Keto has served as director of the Harvard Student Art Show and as a tutor for children through the Mission Hill Afterschool Program and the Phillips Brooks House Association. Her involvement, she says, is a way to remind herself “how important it is to engage people of all backgrounds and any level of experience.”While she hasn’t completely settled on a focus for her postgraduate studies, Keto gravitates toward contemporary art. She likes the idea of “writing the first draft” of art history, ensuring that new scholarship reflects the diversity of today’s world.She’s been inspired in this effort by Sarah Lewis, assistant professor in the Departments of History of Art and Architecture (HAA) and African and African American Studies. “Professor Lewis has led me to think about how works of art can help expand the boundaries of citizenship,” said Keto, who is currently taking Lewis’s Picturing America seminar.Lewis, a former Marshall Scholar herself, said she is thrilled to see Keto embark on such a journey. “Elizabeth is attuned to the power of curatorial practice for the creation of public narratives — statements that we make through exhibitions about who counts and who belongs; and not only in the discourse in the field of art history, but in civil society,” Lewis said.Keto’s senior thesis focused on the work of Hanne Darboven (1941–2009), an understudied German artist who lived in New York and was friends with Sol LeWitt and other well-known conceptualists. Keto worked to place Darboven in the context of conceptual art, and analyzed how her art challenges the usual understanding of the genre. Keto’s research involved a visit to Darboven’s home in Hamburg, Germany, funded by an Abramson Traveling Fellowship from HAA.Her final thesis is “one of the most comprehensive theoretical approaches to Darboven I have ever read,” said Benjamin Buchloh, the Andrew W. Mellon Professor of Modern Art and Keto’s thesis adviser. “I hope she publishes it soon because the literature on Darboven is very scarce. It would be a major contribution.”Over the summer, Keto will work as an intern in the photography department at the Museum of Modern Art in New York. Then it’s off to the Courtauld — a destination that’s “been a dream for a long time,” she said.Even the Marshall Scholarship has fit Keto’s aspirations. “The Marshall is about cooperation, diplomacy, building trust across borders,” she said, “and that’s something I think museums can also be a part of, promoting cultural diplomacy and building understanding.” This is one in a series of profiles showcasing some of Harvard’s stellar graduates.Poised and articulate, Elizabeth Keto makes an impression. And she’s been doing that for two years in her role as a student guide at the Harvard Art Museums.Her self-designed gallery tour — featuring such seemingly disparate objects as an Assyrian wall relief, a British “abolitionist” milk jug, and photographs by contemporary American artist LaToya Ruby Frazier — is intended to prompt reflection and conversations, even difficult ones.“My tour asks how art has been used to support or reinforce power, what kinds of politics can have a form in art, and the efficacy of art in producing change,” said Keto, who graduates in May with a concentration in the history of art and architecture. “It’s a tour that resonates with me, and I hope it opens up others’ experiences in the museums.”The recipient of a 2018 Marshall Scholarship, Keto will pursue master’s degrees in art history and curatorial studies at the Courtauld Institute of Art in London. She hopes to someday be a curator focused on making museums more representative of diverse artists and more welcoming to visitors of all backgrounds.“Our country is in the middle of this crucial moment around issues of inclusion and diversity,” said Keto one morning amid the bustle of the museums’ courtyard. “I want to help museums reinforce those values, so that any visitor can see some aspect of her life represented.”Keto said she’s noticed that many people aren’t fully at ease in front of art — even when they’re taking a tour.“People can be intimidated by the museum space, and it can be tough sometimes to get them talking,” Keto said. “But everyone has something interesting or insightful to say; people just need the confidence to speak up.”Growing up in Washington, D.C., Keto visited cultural institutions frequently and found her confidence there and on forays into drawing and painting.Early in high school, she participated in a National Gallery of Art program designed to introduce students to careers in art and museums. “We talked to everyone from curators to the conservators who make frames,” Keto said. “At the end of it, I realized you can do this as a career.”Some of Keto’s passion may run in the family. Her paternal grandmother — her namesake, who died just months before Elizabeth was born — painted and trained as an art historian, and as a retiree guided tours at the National Gallery. “I grew up with the sense that [art] had mattered deeply to someone in my family, and it was always something my parents were open to,” Keto said. “It’s almost like I’ve found out more about [my grandmother] through studying art history. I’ll tell my dad about something I’m studying and he’ll say, ‘I remember my mom talking about that.’”The Class of 2018 experienced the transformed Harvard Art Museums for all their four years on campus; the museums reopened in November 2014 following a major renovation and expansion. Access to art has been critical to Keto’s undergraduate experience; she’s been in the museums at least once a week since she arrived as a freshman.The people Keto meets on her tours serve as both inspiration and sources of knowledge. On one early tour, she spoke to groups about American artist Robert Smullyan Sloan’s painting “Negro Soldier” (1945). A visitor identified himself as a veteran, and then explained the symbolism of the soldier’s ribbons in the painting. “You never know what people are bringing with them,” Keto said. “I always end each tour excited to be able to tell even more to the next group.”That’s no surprise to David Odo, the museums’ director of student programs. “Elizabeth has from the beginning of her involvement with the museums been one of the most intellectually engaged, creative, reliable, and hard-working students I have ever known,” he said. “The museums have been an integral part of my education … a space of learning, discovery, and inspiration.” — Elizabeth Keto ’18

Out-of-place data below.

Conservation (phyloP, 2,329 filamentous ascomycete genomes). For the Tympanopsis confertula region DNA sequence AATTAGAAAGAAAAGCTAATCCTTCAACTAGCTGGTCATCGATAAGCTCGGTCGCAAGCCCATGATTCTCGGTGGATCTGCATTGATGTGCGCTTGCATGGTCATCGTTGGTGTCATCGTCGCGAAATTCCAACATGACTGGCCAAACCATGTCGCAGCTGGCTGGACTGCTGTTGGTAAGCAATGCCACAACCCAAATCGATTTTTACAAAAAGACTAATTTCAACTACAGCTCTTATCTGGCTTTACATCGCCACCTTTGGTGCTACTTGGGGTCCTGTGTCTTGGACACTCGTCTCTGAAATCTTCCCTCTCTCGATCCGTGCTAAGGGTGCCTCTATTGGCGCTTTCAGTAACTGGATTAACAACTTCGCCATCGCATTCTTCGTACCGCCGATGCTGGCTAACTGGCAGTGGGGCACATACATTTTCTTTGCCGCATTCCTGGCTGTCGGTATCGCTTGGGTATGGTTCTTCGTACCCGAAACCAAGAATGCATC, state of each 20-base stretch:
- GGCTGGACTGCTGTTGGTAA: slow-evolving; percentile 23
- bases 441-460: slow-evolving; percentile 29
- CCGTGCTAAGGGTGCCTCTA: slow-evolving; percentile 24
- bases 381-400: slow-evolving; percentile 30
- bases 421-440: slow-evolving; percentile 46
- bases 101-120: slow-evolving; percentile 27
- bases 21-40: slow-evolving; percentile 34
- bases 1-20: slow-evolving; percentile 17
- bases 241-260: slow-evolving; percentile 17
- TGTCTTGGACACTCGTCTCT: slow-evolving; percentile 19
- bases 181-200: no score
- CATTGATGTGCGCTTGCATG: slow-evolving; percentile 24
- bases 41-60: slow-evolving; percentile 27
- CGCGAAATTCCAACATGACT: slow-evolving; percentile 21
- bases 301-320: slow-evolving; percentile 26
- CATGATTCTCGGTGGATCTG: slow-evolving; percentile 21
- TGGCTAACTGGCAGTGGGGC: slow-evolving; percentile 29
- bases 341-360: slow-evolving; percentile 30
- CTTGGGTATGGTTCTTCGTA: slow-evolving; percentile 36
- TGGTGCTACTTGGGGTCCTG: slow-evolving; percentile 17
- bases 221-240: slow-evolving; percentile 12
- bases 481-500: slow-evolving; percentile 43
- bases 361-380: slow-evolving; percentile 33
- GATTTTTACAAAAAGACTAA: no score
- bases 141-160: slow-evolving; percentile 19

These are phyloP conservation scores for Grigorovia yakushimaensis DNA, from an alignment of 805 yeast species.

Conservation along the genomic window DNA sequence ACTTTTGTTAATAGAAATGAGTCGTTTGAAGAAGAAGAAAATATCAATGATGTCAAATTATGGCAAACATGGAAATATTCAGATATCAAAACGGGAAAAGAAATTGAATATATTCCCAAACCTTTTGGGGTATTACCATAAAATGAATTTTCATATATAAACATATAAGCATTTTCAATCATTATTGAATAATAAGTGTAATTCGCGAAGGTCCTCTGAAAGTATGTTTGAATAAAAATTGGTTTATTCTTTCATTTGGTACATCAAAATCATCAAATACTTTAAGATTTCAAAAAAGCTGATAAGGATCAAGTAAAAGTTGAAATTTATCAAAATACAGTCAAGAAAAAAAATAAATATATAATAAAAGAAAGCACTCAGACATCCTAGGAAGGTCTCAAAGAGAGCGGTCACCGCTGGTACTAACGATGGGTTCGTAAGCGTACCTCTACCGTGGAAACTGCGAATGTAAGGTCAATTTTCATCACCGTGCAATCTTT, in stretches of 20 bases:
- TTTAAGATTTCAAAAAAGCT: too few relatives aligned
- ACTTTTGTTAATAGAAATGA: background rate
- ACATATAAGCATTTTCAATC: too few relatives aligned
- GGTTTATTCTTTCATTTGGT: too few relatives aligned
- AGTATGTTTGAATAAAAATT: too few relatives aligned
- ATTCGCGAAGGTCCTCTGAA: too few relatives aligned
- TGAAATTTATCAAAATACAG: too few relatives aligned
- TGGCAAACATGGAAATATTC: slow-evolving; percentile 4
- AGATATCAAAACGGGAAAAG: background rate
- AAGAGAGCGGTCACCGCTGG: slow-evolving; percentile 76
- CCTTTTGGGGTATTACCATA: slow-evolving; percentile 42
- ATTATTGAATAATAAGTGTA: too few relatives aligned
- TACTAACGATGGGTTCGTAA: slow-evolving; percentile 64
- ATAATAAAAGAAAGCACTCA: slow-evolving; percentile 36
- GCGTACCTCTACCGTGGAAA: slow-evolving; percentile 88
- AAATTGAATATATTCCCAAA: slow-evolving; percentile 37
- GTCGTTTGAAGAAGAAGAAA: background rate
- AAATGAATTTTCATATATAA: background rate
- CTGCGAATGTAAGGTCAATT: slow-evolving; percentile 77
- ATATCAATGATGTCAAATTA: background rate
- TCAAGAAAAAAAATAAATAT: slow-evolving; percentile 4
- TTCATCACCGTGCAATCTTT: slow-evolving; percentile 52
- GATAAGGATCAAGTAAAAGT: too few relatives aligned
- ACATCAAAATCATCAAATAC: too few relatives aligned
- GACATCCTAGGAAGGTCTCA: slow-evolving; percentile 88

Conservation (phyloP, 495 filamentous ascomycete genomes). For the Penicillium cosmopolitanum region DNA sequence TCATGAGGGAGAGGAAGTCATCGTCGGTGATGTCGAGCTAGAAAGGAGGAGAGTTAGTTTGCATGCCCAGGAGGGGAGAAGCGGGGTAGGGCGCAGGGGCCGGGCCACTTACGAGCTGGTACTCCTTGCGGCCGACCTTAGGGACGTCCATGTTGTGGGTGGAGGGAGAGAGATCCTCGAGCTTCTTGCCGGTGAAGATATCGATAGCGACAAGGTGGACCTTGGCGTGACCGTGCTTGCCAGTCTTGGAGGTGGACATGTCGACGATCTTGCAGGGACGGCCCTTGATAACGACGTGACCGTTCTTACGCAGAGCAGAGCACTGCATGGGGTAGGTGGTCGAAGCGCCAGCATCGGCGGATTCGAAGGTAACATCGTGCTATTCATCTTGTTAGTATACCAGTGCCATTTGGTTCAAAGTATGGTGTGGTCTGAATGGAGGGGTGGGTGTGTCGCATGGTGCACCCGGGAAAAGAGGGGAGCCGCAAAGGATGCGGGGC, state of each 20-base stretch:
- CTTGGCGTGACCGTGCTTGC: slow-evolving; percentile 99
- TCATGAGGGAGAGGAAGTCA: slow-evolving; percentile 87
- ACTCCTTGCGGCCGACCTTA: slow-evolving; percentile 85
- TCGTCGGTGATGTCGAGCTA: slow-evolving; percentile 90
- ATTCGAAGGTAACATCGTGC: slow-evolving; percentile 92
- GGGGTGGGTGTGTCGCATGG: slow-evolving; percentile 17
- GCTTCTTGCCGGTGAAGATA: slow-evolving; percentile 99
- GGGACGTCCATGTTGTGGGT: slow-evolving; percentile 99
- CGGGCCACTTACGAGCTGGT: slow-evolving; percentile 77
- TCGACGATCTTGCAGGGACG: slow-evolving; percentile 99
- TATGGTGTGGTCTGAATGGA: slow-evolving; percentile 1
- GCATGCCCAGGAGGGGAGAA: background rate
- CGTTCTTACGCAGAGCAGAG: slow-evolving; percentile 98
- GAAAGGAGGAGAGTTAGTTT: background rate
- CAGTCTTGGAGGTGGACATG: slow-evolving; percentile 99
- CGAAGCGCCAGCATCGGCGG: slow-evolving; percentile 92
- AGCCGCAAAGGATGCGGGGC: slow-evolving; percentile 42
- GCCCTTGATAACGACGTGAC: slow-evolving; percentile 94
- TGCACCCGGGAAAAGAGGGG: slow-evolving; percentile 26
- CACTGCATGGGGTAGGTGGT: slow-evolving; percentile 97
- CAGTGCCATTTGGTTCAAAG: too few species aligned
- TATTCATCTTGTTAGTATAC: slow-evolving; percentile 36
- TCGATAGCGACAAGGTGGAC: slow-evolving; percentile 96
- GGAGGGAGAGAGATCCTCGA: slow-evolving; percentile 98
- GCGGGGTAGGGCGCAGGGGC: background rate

Notre Dame students like to have fun. Tonight, they get the chance to prove it – for free. An evening of campus-wide frivolity and entertainment, Irishenanigans will take place beginning at 8 p.m. The Student Activities Office (SAO) organized the event, coordinating a variety of unusual entertainment opportunities to encourage students to explore campus and interact with peers. David Mattingly, program associate for SAO, said a wide range of events is to take place on campus, mostly between LaFortune Student Center and Stepan Center. All of the activities are free to students. “We have a comedy troupe coming from New York to perform at Washington Hall at 9 p.m., and Stepan Center will have an event [inspired by NBC’s] American Gladiators, complete with Nerf guns and inflatable obstacles,” Mattingly said. “Expect glow-in-the-dark laser tag at Stepan too, with a fire-juggling show at 10:30 p.m.” Free food is also part of the festivities. Mattingly said a cupcake truck parked near North Quad will hand out 1,200 gourmet cupcakes, with a smoothie distribution stationed nearby. A trivia game in The Huddle at midnight will offer “quarter dogs” as prizes, and elephant ears will be available near Stepan Center. Mattingly hopes the events will draw out both new and returning students to get better acquainted with campus and each other. “We want students to go to Washington Hall, and then to Stepan and then LaFortune,” Mattingly said. “We want them to understand that campus is fun, and that it’s exciting to be coming back here for the year.” In planning the event, Mattingly said SAO tried to orchestrate something that would appeal to everyone, so his office organized a vast array events and activities. Students looking for a workout can try their hands at Blitz Ball and Laser Tag in Stepan Center, or at the hourly games of Capture the Flag on the RecSports fields. Students seeking a more relaxing time can listen to live music played by the pop/rock band South Jordan, or catch a game of glow-in-the-dark corn hole. Mattingly said he hoped the variety of activities will draw a variety of students who might not typically interact. “The event is really just a social tool, a way to meet people,” Mattingly said. “You can do the cool exciting stuff or the more relaxing activities. There’s something for everyone.